Letter | Published:

Precision microbiome reconstitution restores bile acid mediated resistance to Clostridium difficile

Nature volume 517, pages 205208 (08 January 2015) | Download Citation

This article has been updated


The gastrointestinal tracts of mammals are colonized by hundreds of microbial species that contribute to health, including colonization resistance against intestinal pathogens1. Many antibiotics destroy intestinal microbial communities and increase susceptibility to intestinal pathogens2. Among these, Clostridium difficile, a major cause of antibiotic-induced diarrhoea, greatly increases morbidity and mortality in hospitalized patients3. Which intestinal bacteria provide resistance to C. difficile infection and their in vivo inhibitory mechanisms remain unclear. Here we correlate loss of specific bacterial taxa with development of infection, by treating mice with different antibiotics that result in distinct microbiota changes and lead to varied susceptibility to C. difficile. Mathematical modelling augmented by analyses of the microbiota of hospitalized patients identifies resistance-associated bacteria common to mice and humans. Using these platforms, we determine that Clostridium scindens, a bile acid 7α-dehydroxylating intestinal bacterium, is associated with resistance to C. difficile infection and, upon administration, enhances resistance to infection in a secondary bile acid dependent fashion. Using a workflow involving mouse models, clinical studies, metagenomic analyses, and mathematical modelling, we identify a probiotic candidate that corrects a clinically relevant microbiome deficiency. These findings have implications for the rational design of targeted antimicrobials as well as microbiome-based diagnostics and therapeutics for individuals at risk of C. difficile infection.

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Change history

  • 07 January 2015

    A minor change was made to the author list.


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Sequence Read Archive

Data deposits

Study sequence data are deposited in the National Center for Biotechnology Information Sequence Read Archive under accession number SRP045811.


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E.G.P. received funding from US National Institutes of Health (NIH) grants RO1 AI42135 and AI95706, and from the Tow Foundation. J.B.X. received funding from the NIH Office of the Director (DP2OD008440), NCI (U54 CA148967), and from a seed grant from the Lucille Castori Center for Microbes, Inflammation, and Cancer. C.G.B. was supported by a Medical Scientist Training Program grant from the National Institute of General Medical Sciences of the NIH (award number T32GM07739, awarded to the Weill Cornell/Rockefeller/Sloan-Kettering Tri-Institutional MD-PhD Program).

Author information


  1. Infectious Diseases Service, Department of Medicine, Memorial Sloan Kettering Cancer Center, New York, New York 10065, USA

    • Charlie G. Buffie
    • , Peter T. McKenney
    • , Melissa Kinnebrew
    • , Ying Taur
    •  & Eric G. Pamer
  2. Lucille Castori Center for Microbes, Inflammation and Cancer, Memorial Sloan Kettering Cancer Center, New York, New York 10065, USA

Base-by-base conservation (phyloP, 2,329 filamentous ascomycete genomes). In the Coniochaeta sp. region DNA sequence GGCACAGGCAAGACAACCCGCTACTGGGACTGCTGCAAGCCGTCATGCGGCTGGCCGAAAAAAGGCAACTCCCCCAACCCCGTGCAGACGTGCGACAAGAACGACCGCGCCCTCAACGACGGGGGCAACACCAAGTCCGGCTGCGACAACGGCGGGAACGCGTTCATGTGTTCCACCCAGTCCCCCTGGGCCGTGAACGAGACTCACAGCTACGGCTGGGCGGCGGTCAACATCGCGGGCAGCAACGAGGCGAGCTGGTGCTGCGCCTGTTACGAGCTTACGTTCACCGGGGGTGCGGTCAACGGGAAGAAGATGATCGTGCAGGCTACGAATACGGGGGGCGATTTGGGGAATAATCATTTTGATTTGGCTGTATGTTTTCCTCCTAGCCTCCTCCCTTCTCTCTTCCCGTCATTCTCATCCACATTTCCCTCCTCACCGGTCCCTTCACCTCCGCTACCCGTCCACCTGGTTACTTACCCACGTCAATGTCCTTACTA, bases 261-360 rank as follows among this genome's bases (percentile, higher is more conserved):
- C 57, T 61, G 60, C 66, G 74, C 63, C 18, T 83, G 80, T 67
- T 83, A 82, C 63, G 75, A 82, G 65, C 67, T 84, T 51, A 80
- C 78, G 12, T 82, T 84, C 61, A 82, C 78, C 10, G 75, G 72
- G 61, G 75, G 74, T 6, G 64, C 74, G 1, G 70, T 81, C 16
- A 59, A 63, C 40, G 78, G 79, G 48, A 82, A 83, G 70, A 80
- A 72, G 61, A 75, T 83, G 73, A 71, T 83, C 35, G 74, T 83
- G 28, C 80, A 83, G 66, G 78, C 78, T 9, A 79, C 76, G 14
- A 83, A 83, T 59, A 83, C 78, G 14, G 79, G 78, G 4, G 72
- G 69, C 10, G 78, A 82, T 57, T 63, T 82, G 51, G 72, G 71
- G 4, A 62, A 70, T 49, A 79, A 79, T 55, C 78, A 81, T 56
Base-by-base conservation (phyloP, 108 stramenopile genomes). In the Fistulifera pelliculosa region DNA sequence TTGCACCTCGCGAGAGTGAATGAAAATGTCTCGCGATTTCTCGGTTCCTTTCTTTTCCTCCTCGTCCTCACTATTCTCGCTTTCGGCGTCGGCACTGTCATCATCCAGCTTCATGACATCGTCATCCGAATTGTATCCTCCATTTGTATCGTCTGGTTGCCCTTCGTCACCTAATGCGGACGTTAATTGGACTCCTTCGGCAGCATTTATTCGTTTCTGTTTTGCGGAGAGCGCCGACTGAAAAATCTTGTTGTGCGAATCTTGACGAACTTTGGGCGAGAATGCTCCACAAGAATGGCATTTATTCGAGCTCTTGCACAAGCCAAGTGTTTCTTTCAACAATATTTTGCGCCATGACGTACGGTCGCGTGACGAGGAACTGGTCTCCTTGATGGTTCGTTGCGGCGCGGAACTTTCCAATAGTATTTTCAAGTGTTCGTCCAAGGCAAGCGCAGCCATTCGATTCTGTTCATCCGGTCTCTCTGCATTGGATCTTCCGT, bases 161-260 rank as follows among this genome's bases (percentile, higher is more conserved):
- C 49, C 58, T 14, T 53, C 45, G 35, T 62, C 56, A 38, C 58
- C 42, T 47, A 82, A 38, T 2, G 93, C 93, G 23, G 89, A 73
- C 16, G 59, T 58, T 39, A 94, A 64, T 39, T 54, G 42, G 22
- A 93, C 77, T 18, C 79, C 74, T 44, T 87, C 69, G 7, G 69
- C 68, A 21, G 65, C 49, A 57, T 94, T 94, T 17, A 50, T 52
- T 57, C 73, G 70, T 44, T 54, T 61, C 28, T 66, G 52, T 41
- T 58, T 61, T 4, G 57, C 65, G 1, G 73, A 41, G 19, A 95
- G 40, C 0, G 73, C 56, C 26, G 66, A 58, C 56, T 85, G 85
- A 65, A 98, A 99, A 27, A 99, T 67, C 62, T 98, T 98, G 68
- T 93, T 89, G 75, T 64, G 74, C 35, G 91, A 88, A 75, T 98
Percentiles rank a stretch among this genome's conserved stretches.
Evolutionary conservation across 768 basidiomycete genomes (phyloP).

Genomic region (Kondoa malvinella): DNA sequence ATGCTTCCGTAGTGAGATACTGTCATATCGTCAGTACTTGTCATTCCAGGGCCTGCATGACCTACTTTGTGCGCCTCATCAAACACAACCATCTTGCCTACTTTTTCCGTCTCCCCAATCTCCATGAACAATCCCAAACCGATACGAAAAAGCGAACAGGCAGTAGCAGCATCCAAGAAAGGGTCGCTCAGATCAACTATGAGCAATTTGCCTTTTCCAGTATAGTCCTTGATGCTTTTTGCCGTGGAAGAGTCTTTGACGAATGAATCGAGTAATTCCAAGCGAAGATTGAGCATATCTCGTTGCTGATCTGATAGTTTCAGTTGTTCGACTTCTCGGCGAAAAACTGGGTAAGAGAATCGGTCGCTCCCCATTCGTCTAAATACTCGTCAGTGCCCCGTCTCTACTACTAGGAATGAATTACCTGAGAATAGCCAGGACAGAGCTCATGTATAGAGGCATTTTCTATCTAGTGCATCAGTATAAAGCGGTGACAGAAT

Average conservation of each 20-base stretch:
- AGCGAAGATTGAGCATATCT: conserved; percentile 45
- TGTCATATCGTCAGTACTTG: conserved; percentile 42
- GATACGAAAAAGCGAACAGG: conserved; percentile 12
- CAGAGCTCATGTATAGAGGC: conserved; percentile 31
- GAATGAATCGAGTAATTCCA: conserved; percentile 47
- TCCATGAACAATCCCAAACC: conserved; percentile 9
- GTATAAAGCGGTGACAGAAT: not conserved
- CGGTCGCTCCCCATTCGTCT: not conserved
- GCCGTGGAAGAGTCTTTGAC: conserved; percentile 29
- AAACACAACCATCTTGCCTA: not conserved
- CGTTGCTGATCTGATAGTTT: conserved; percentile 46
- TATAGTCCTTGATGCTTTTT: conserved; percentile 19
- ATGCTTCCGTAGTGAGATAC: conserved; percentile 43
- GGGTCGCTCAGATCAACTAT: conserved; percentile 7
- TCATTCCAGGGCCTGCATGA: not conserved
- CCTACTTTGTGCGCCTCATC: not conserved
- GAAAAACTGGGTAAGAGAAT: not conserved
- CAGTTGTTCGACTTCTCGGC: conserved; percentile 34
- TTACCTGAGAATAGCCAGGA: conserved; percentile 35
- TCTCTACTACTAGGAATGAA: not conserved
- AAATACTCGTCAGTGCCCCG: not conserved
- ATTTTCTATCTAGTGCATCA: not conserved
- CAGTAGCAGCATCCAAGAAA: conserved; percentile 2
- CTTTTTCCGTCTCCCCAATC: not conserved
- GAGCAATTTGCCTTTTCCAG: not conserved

• Charlie G. Buffie
    • , Peter T. McKenney
    • , Lilan Ling
    • , Asia Gobourne
    • , Daniel No
    • , Melissa Kinnebrew
    • , Eric Littmann
    • , Ying Taur
    • , Nora C. Toussaint
    • , Joao B. Xavier
    •  & Eric G. Pamer
  3. Computational Biology Program, Sloan-Kettering Institute, New York, New York 10065, USA

    • Vanni Bucci
    • , Richard R. Stein
    • , Chris Sander
    • , Nora C. Toussaint
    •  & Joao B. Xavier
  4. Department of Biology, University of Massachusetts Dartmouth, North Dartmouth, Massachusetts 02747, USA

    • Vanni Bucci
  5. Donald B. and Catherine C. Marron Cancer Metabolism Center, Sloan-Kettering Institute, New York, New York 10065, USA

    • Hui Liu
    •  & Justin R. Cross
  6. Genomics Core Laboratory, Sloan-Kettering Institute, New York, New York 10065, USA

    • Agnes Viale
  7. Bone Marrow Transplant Service, Department of Medicine, Memorial Sloan Kettering Cancer Center, New York, New York 10065, USA

    • Marcel R. M. van den Brink
    •  & Robert R. Jenq
  8. Immunology Program, Sloan-Kettering Institute, New York, New York 10065, USA

    • Marcel R. M. van den Brink
    •  & Eric G. Pamer


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C.G.B. and E.G.P. designed the experiments and wrote the manuscript with input from co-authors. C.G.B. performed animal experiments and most analyses. V.B., R.R.S., J.B.X., C.S. and C.G.B. performed microbiota time-series inference modelling and analysis. P.T.M. and C.G.B designed and performed ex vivo experiments. L.L., A.G., A.V. D.N. and M.K. performed 16S amplicon quantification and multiparallel sequencing (454, MiSeq) and contributed to data analysis. M.R.M.v.d.B., R.R.J., Y.T., E.L., C.G.B. and E.G.P. assessed clinical parameters and supervised patient cohort analysis. N.C.T. and C.G.B. performed metagenomic shotgun sequencing analysis. J.R.C. and H.L. developed the metabolomics analysis platform and performed quantification of bile acid species.

Competing interests

The authors declare no competing financial interests.

Corresponding author

Correspondence to Eric G. Pamer.

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